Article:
As we traveled around Europe by train, we saw huge parking lots near the railroad tracks in several cities and towns — not for commuters’ cars, but for their bicycles.

There were rows and rows of hundreds of bikes, sometimes double-decker rows and rows. It was heartening to see so many signs of environmentally tuned-in commuters.

Whether the popularity of bicycle-train commuting is due (along with environmental awareness) to high gas prices or high taxes or incentive programs, the fact is there’s a lot of commuting that isn’t taking place behind the wheel of a car.

Of course, Europeans have an advantage: Their trains run on time. Their trains run on time. Their trains run on time.

Oh, the efficiency of it! The ability to plan your day! The dependability! In America, of course, there must be a few golden examples of this marvelous public service, but not many.

Here’s an example of the opposite situation:

The Amtrak train along the coastline of California is hampered by sharing rail service with the Southern Pacific freight train line which has priority over mere passenger service.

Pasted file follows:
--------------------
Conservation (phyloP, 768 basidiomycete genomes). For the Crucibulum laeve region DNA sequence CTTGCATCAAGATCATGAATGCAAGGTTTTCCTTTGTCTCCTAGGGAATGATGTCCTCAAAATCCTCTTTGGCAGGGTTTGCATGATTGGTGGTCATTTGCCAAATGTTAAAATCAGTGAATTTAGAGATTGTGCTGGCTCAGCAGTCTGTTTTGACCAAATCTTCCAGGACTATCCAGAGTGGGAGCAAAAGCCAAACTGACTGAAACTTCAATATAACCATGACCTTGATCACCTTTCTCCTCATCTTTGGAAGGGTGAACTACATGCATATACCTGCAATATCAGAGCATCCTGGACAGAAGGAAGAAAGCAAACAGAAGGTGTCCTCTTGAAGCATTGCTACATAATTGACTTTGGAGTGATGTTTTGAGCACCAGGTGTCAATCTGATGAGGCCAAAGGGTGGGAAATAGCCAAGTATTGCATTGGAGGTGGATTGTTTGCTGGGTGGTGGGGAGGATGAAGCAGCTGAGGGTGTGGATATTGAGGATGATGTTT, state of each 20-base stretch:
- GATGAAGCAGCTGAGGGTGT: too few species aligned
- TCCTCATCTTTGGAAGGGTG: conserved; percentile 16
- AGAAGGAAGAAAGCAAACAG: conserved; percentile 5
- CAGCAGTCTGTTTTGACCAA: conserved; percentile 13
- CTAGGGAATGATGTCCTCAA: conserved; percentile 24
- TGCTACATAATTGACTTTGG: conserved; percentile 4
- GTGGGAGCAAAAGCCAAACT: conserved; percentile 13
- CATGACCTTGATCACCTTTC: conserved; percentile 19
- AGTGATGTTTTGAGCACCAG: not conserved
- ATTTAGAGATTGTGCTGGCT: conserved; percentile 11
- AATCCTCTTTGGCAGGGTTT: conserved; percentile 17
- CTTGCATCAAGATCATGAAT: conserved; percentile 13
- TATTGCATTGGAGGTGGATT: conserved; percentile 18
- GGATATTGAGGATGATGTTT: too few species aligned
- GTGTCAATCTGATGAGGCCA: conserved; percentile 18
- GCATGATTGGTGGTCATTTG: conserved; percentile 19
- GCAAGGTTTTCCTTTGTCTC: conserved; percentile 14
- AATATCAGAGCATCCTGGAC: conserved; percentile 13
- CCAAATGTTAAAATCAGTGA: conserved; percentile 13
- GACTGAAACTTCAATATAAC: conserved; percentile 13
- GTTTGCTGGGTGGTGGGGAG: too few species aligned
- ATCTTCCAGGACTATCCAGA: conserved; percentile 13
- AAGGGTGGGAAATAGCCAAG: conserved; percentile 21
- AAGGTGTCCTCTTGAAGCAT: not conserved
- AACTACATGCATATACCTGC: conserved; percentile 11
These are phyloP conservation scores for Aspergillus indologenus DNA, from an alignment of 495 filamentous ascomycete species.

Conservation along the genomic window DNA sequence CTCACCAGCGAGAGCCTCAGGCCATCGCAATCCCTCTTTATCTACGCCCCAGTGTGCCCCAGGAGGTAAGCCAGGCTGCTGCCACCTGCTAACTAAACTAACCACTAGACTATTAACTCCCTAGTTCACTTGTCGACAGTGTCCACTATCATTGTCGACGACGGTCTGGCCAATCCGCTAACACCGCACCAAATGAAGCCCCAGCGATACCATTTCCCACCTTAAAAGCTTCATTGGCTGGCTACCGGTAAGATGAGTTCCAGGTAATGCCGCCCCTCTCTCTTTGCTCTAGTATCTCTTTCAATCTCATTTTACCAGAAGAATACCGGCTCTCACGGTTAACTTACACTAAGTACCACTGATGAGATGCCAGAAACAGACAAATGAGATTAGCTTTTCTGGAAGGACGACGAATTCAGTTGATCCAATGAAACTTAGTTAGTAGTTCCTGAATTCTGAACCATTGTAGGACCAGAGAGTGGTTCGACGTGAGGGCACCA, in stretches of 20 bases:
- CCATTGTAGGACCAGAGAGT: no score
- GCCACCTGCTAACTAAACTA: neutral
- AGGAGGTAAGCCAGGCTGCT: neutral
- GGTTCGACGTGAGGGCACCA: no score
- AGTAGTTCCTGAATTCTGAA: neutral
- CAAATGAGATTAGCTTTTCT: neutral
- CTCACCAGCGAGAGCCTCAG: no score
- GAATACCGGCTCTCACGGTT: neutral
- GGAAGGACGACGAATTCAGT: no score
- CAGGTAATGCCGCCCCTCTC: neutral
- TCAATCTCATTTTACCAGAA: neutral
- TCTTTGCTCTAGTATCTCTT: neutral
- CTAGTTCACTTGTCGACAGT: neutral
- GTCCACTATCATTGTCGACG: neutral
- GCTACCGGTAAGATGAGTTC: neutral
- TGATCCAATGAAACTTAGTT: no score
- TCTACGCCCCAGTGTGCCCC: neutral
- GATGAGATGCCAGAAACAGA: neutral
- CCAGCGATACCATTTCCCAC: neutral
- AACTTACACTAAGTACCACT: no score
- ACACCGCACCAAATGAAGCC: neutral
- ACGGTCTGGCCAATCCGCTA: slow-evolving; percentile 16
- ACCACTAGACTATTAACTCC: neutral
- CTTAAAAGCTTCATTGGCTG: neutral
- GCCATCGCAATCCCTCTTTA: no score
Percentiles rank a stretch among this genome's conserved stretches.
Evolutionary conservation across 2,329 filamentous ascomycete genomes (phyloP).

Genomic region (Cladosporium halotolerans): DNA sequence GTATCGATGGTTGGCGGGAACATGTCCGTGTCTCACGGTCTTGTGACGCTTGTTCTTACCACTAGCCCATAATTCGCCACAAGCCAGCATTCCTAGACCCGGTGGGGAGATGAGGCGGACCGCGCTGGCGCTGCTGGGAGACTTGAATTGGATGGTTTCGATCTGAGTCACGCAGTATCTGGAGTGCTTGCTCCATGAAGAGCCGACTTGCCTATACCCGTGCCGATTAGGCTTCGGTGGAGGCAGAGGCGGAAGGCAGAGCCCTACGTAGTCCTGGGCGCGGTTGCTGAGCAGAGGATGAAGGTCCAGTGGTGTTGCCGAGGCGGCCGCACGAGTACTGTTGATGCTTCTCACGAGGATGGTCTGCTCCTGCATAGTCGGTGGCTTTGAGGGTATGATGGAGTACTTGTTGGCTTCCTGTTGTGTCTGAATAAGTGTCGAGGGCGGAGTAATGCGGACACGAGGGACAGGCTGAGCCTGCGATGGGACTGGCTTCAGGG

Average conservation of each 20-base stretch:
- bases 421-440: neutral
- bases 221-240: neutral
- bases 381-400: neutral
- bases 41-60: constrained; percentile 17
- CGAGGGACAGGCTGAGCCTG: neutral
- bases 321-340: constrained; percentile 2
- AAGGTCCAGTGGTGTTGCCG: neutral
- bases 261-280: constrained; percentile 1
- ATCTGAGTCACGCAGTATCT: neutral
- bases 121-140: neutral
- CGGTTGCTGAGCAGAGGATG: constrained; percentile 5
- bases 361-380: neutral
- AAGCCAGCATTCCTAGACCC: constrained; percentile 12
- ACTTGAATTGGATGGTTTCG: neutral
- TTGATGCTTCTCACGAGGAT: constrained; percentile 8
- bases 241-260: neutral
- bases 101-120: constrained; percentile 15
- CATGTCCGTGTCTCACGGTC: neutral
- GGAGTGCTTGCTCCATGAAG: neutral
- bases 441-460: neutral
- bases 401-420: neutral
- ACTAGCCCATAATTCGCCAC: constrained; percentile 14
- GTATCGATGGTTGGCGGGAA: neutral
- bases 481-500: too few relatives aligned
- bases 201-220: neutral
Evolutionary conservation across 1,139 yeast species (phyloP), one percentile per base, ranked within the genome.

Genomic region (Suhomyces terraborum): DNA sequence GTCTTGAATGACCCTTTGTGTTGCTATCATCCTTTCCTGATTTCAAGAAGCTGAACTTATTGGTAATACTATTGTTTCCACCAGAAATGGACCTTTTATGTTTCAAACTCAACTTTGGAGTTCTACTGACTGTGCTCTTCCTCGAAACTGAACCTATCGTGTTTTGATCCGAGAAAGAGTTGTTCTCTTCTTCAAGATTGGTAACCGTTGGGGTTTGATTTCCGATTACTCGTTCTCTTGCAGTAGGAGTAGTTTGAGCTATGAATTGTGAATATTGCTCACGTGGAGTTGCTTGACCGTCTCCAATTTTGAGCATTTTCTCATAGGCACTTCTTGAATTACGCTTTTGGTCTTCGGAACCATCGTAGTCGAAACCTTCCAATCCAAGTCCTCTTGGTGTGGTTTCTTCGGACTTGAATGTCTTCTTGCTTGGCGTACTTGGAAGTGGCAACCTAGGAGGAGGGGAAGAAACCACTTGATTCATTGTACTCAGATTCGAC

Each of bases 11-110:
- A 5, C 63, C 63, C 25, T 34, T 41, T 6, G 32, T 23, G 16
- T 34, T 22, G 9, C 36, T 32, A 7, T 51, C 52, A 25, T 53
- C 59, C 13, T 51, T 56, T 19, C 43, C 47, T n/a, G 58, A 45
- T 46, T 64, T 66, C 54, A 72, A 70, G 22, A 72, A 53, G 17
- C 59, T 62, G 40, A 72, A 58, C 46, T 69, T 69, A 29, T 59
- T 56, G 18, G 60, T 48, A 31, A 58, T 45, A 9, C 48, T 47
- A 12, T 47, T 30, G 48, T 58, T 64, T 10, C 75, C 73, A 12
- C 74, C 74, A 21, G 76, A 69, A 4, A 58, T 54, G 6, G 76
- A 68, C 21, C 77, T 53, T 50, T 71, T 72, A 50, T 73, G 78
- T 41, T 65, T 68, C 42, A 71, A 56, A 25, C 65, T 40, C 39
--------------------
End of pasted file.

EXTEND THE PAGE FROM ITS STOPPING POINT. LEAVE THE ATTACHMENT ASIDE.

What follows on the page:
Recently, we took the train from Santa Barbara to San Luis Obispo for an overnight outing. We spent a pleasant Thursday evening enjoying the Thursday Farmers’ Market where musicians and restaurants share space with fresh fruits and vegetable booths.

We strolled around the lively and attractive downtown, grazed our way through the Farmers’ Market, stopped and listened awhile to a trio playing jazz, and slept like babies after all the good food and exercise.

But heading back to Santa Barbara the next day, our Amtrak train rolled to a stop halfway between the two cities, and there we sat for the longest time, on a side rail overlooking the blue Pacific. If we had known we’d be stranded there for more than an hour, we would have packed a picnic lunch.

Finally, a slow-moving freight train rumbled by. Then our train started up again and chugged on down the coast.

Not until we arrived back in Santa Barbara did we find anyone to explain to us what had caused the delay. We were told that when Southern Pacific sold rights to the government for Amtrak to use their rails, they retained right-of-way for their freight trains.

Over the years, there has been little political will to change the terms of the longstanding agreement that favors freight over humans, nor to add tracks for passenger trains. I guess the powers-that-be would rather add lanes to our crowded freeways and build more parking lots for cars.